After restarting, let's continue by installing the Apache Tomcat runtime environment in Eclipse. Under Eclipse "Preferences..." navigate down to "Server > Runtime Environments". Click on "Add..." and select "Apache Tomcat v6.0" and click Next.
You will need to enter the Tomcat installation directory. This will be the directory where you extracted Tomcat. You can use "Browse..." to locate and populate that location.
We are now ready to create our Web project. Return to the Project Explorer in the Java EE perspective and choose File > New > Dynamic Web Project
Simply name your project and make sure that your Target runtime is set to Apache Tomcat 6.0 and your Dynamic web module version is 2.5
Click Next >
This screen will allow you to configure your folders for building the application. We are going to modify these folders to match the Maven hierarchy. This can be done later as well, but doing it now will avoid some copy and paste as well as some deleting cleanup. You will need to remove the "src" folder that is listed by default and add the following source folders:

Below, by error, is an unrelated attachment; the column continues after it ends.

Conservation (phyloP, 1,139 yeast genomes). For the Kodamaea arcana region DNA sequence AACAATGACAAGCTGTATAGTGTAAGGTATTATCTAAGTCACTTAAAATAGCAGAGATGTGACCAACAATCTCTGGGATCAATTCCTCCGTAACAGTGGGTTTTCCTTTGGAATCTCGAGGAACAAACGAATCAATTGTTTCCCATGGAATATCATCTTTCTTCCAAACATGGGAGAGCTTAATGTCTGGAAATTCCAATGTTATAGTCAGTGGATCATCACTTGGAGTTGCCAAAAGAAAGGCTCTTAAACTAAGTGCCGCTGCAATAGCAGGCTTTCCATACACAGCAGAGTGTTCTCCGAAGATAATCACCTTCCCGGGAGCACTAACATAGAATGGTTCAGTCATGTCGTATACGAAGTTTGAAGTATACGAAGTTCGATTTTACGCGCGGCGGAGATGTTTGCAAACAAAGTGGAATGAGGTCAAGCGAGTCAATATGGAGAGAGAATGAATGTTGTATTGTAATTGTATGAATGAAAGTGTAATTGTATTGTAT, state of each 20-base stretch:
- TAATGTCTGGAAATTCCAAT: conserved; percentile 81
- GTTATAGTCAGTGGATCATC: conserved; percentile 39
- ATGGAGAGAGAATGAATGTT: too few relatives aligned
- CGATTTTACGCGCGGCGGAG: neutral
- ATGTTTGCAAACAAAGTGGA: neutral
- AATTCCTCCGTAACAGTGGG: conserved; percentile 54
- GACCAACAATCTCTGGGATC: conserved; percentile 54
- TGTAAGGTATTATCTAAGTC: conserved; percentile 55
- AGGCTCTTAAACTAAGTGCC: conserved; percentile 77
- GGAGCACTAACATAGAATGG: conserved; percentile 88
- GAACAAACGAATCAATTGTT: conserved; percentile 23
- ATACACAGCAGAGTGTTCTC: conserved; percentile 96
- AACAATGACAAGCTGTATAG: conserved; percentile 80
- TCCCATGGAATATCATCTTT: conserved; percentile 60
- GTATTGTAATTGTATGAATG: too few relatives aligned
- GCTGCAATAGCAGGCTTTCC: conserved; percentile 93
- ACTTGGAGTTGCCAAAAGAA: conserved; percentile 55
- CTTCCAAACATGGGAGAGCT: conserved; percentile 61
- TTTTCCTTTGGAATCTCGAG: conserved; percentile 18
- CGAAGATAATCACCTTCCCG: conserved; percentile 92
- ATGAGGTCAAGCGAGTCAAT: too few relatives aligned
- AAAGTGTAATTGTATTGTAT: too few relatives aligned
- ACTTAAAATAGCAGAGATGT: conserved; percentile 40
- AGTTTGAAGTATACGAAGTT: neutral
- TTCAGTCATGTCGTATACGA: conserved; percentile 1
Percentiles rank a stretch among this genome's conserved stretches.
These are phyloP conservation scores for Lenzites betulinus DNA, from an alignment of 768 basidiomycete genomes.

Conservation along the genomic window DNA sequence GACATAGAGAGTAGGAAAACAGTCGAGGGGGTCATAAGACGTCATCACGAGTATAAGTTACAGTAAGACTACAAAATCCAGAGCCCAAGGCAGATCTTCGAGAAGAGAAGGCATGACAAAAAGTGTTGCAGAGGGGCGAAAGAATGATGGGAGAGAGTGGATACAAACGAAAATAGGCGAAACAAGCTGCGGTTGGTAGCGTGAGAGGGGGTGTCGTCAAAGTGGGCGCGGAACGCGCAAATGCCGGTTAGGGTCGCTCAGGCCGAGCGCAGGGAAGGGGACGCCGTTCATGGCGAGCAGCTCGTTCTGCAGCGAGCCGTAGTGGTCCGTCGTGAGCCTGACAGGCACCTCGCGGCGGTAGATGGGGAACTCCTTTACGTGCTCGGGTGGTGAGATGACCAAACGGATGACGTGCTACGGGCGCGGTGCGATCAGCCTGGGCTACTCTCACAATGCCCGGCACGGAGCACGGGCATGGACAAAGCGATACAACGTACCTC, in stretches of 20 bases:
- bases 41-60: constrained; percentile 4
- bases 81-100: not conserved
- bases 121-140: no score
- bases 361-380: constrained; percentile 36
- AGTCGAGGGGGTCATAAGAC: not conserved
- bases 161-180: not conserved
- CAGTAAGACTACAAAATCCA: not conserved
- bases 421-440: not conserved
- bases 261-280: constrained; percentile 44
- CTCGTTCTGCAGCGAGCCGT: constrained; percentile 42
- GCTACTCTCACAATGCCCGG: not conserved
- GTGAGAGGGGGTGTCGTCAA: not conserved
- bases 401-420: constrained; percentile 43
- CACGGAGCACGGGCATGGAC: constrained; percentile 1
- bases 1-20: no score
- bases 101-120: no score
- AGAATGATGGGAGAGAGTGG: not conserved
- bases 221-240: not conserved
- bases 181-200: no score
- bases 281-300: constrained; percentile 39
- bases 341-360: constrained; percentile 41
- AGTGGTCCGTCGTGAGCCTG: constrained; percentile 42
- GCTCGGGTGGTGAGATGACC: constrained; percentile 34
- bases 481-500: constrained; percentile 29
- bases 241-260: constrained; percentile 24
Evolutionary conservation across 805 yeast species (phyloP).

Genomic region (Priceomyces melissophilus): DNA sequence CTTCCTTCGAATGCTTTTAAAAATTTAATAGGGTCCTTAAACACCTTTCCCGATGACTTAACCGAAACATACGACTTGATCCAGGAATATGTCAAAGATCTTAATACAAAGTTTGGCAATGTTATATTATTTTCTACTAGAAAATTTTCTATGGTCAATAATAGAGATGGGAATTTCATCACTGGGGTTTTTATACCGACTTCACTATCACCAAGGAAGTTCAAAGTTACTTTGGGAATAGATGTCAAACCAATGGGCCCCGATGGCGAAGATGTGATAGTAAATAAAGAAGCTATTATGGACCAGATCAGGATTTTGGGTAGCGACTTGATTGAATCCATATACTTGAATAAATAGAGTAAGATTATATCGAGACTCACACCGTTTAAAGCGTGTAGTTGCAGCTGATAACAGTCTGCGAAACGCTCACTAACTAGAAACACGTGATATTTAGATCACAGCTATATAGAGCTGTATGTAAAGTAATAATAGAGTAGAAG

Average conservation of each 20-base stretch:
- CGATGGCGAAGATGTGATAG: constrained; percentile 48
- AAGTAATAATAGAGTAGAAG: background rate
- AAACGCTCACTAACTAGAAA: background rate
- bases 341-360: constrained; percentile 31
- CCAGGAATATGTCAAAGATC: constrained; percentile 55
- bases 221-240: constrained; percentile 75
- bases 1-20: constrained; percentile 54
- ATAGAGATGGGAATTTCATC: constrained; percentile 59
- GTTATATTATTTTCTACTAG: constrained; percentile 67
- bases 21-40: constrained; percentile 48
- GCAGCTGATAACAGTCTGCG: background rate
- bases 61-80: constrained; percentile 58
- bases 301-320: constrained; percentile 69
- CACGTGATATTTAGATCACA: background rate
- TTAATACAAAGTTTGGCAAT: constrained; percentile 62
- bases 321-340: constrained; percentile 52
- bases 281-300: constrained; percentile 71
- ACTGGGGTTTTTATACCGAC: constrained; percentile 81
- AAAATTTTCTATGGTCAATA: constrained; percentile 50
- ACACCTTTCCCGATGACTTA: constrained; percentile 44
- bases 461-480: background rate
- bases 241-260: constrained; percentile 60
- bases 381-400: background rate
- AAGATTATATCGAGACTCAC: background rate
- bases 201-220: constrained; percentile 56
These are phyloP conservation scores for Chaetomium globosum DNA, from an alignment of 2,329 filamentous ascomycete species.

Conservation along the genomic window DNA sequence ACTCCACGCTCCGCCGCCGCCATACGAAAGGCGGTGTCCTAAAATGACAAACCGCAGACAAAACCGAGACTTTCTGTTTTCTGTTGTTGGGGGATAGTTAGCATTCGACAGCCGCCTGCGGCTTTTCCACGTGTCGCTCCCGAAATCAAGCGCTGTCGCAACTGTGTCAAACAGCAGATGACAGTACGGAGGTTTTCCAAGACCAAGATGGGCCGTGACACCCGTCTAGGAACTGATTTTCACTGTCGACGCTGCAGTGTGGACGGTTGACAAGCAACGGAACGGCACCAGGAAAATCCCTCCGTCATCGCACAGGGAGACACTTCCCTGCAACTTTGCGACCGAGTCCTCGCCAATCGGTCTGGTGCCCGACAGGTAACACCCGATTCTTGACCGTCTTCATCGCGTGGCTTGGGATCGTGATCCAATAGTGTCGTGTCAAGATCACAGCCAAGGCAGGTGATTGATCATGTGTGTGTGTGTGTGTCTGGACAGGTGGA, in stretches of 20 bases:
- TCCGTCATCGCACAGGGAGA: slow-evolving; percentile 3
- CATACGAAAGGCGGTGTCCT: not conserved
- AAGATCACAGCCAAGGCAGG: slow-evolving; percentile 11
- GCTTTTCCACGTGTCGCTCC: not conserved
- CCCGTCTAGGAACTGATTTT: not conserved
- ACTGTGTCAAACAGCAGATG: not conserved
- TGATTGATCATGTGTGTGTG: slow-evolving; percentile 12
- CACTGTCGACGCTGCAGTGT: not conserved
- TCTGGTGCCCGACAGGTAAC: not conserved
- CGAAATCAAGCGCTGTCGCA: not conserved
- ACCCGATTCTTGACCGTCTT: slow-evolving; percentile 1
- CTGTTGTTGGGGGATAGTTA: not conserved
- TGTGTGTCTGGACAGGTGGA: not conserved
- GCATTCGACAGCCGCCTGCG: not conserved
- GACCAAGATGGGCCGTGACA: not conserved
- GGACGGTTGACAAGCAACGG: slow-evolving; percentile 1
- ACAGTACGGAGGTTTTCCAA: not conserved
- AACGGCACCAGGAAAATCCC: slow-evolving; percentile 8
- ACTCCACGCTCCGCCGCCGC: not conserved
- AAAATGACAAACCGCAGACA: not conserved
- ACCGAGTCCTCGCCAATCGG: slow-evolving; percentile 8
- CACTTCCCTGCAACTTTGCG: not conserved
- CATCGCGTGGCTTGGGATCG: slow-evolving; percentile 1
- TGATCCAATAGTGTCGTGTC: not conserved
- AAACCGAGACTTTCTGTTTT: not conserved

Click Next >
We are also going to change the Web Module settings to match the Maven packaging. You will need to change the Content directory on this page from WebContent to "src/main/webapp".
This completes the setup of the Dynamic Web Project. We now need to make it a Maven project as well. This can be done by right clicking on the project in the Project Explorer and choosing "Maven > Enable Dependency Management"
In this wizard, you will only need to change the Packaging to "war" instead of "jar". and click "Finish"
You should now see the POM editor in Eclipse. We need to add a compiler plugin for 1.6 that will help keep things building cleanly. Click on the Plugins tab at the bottom of the editor and then Click on "Add..." in the Plugins section at the top left. Search for the groupId of "org.apache.maven.plugins" and then choose the "maven-compiler-plugin" artifact from the list.
Click on OK and then navigate to the "pom.xml" tab in the editor. We need to add the configuration for 1.6 which we cannot do through the GUI. All that is needed is the configuration XML that is selected below.